In today's post, we will look at the basics of knitting and learn how to make a tension square. A tension square is a square that you knit before you start a project or pattern to make sure that you have the right needles and you are knitting tightly/loosely enough. I have covered some of these steps on previous posts so some of you may find this a little basic; however, there are some new things in here that you may find useful, such as how to adjust a pattern according to your tension. So, let's start
Step One: Setting Up
In order to knit a tension square, you need the right equipment. You will need
In the bottom right-hand corner of this image, it tells us to use 6mm needles, cast on 14 stitches and do 20 rows in order to make a 10cm by 10cm square. If yours requires a smaller needle size you will do more rows and stitches and vice versa. First, we need to cast on 14 stitches or however many stitches your tension square states.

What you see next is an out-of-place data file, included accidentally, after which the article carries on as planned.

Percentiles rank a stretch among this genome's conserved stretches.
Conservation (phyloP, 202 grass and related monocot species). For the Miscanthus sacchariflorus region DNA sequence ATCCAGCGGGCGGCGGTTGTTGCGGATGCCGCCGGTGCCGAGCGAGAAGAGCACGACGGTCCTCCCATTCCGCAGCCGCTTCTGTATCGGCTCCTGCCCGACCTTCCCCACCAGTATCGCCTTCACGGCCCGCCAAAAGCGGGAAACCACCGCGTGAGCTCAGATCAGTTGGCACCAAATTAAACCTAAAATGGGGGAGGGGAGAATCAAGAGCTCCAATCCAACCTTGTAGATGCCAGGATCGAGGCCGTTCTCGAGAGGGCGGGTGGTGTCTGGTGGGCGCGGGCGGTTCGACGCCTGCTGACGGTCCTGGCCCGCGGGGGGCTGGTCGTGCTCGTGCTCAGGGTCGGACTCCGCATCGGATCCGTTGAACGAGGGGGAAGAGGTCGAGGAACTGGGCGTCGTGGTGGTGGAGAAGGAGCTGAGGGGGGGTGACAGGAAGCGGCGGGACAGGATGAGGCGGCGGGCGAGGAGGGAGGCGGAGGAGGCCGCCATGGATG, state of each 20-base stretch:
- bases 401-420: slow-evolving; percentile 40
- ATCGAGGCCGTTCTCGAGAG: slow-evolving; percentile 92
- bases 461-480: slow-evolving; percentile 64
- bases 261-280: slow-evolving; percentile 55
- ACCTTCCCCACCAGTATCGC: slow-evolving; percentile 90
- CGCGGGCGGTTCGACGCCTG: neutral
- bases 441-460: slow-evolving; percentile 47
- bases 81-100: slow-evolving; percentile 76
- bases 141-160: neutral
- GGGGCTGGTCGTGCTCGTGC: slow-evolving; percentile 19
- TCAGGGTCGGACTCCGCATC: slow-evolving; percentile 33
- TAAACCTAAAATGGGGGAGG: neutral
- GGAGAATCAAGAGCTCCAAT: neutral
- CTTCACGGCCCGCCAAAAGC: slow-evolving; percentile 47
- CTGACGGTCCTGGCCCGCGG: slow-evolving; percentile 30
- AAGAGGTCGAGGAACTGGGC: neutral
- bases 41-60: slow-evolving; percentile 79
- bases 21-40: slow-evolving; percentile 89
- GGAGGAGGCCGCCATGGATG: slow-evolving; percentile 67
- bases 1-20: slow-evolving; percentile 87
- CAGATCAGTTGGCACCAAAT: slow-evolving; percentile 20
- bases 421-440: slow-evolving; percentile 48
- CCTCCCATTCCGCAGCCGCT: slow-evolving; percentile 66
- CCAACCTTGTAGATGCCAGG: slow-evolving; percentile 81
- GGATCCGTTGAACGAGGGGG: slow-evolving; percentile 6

Step Two: Casting On
The very first stitch will be made by creating a slip knot. To do this, create a loop about 15-30cm away from the end of the yarn. Then, pull a loop through this and keep pulling until the knot is secure. Finally, place it on the needle and pull the two strands so that the loop fits around the needle securely but not too tightly.
Then, to create the second stitch, hold the needle with the stitch in your non-dominant hand (for me this is my left) and the needle without in your dominant hand (i.e. my right hand) Put the empty needle into the first stitch, wrap a loop of yarn around this needle, pull the loop through the stitch and place it on the needle.